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How to water your hedges properly?

Guide written by:
Crystal, Owner of a small gardening business, Oxford

Crystal, Owner of a small gardening business, Oxford

26 guides
Watering your hedges is an essential chore to ensure the platn's growth and fulfill its need for water. Executed preferably in the evening or early in the morning, there are different watering systems, each designed for specific needs. The use of mulch reduces the amount of water that evaporates from the base of the shrubs that form the hedge, saving you water in the process.  
 

Important features

  • Benefits of regular watering
  • Soil structure
  • Watering method
  • Quantity of water
  • Time of watering
  • Saving water

The benefits of watering a hedge


Watering your hedges is an action that may seem quite ordinary at first glance, but by adopting the right gestures and reflexes, it can help optimize the growth of shrubs and save you water at the same time.


Futhermore, it is essential to provide enough water in the first months after planting a hedge and persist doing so for up to two years. 


In the beginning, the shrubs' roots do not go deep enough to collect enough water, so your hedges can quickly dry up due to a moment of inattention. Here are some determining questions to ask yourself to ensure that your hedges are getting sufficient water.  

Soil structure: a determining factor



The first factor that needs to be looked at is the nature of the soil.


Sandy soil

 
This soil is rather light and will not retain water very long. If your garden has this type of soil, it's best to water often and in small quantity.  

Clay soil

Clay soil is heavier and will retain water better than sandy soil. As a result, it only takes one abundant watering session to saturate the soil and will not need any more until next time.

Different methods for watering your hedges


Your preferred method of watering will really depend on the size of the hedge that needs looking after.

Using a watering can for small hedges

 
If it is a small hedge, a simple watering can may be enough. The most important thing is to water the shrubs' base. To avoid backaches, you can also use a watering lance or a spray gun that attaches to your garden hose.

Automatic watering systems

 
If you have big hedges, an automatic watering system equipped with a controller will quickly become indispensable. The controller is designed to use exactly the right amount of water. Another solution is to install a drip irrigation system at the foot of each shrub.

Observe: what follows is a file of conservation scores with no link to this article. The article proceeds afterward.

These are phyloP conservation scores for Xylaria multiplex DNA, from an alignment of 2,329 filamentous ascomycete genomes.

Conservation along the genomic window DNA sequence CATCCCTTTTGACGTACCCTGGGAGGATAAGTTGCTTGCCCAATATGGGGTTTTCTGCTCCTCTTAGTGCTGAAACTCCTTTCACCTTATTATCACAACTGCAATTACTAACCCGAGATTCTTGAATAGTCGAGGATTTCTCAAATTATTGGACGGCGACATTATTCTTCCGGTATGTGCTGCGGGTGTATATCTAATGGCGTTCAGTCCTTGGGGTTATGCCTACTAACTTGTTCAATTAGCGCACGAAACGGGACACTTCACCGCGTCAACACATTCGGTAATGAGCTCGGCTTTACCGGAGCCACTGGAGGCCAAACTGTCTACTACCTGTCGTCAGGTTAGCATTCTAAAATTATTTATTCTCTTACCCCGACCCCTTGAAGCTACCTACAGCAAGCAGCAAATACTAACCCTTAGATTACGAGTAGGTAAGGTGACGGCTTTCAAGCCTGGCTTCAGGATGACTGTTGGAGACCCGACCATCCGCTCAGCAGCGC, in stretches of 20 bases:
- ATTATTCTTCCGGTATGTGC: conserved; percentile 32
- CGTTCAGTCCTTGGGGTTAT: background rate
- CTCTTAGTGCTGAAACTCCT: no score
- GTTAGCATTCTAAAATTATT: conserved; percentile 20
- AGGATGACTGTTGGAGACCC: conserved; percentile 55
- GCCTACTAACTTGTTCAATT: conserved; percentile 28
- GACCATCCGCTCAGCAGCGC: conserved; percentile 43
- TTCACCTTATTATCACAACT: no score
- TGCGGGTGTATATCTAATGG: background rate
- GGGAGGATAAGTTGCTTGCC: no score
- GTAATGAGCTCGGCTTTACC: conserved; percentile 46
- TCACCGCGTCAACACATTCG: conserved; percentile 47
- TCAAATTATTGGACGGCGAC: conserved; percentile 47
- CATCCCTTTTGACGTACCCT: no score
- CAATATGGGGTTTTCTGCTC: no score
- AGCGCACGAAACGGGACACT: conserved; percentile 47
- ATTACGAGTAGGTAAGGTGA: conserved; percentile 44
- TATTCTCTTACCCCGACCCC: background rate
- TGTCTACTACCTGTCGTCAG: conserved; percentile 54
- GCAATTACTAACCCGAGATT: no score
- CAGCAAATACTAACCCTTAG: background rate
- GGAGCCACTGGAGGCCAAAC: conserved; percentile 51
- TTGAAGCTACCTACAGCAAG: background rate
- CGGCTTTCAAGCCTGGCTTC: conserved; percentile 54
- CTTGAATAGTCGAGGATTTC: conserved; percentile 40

The right amount of water for your hedges

Basic watering isn't going to cut it when it comes to getting the soil moist enough. It also needs about ten liters of water to be poured the base of each shrub once a week over the summer.




In winter, depending on temperature and weather, the plants may need more or less water. You should adapt the watering routine in accordance with these factors.

The best time to water your hedges


The best approach is to water your hedges at night. This rule can eventually be applied to all other types of plants because, with the sun, water has a natural tendency to evaporate.


By watering your plants around sunset, this effect can be reduced. On the other hand, when it starts to freeze in winter, the plants can suffer from dryness. In this case, it's best to water them inthe morning.

Efficiently watering your hedges and saving water

This is accomplished by placing mulch at the foot of your hedges. Mulching consists of covering the soil around the shrubs with plant-based components such as wood chips or straw.
 


Benefits of mulching

  • Limits the evaporation of water;
  • Prevents weeds from growing;
  • Maximizes the efficiency of watering over a period of several years;
  • Promotes the growth of shrubs.
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Guide written by:

Crystal, Owner of a small gardening business, Oxford 26 guides écrits

Crystal, Owner of a small gardening business, Oxford
From a background in waste transportation, I became a farmer specializing in organic market gardening. A graduate of a professional baccalaureate in Agronomy and Horticultural Production, I tried for several years as a young farmer to settle in the beautiful region of Oxford.
 
After many disappointments, I finally started a small-business in home services, specifically in gardening, assisted by my loving, dear husband. Passionate about nature and wild edible plants, I am very attentive to ecological solutions and respectful of our environment in all aspects of my daily life.
 
From the vegetable garden to the flower beds, from seed to harvest, I have all kinds of advice up my sleeve. Do not hesitate to ask me your questions.

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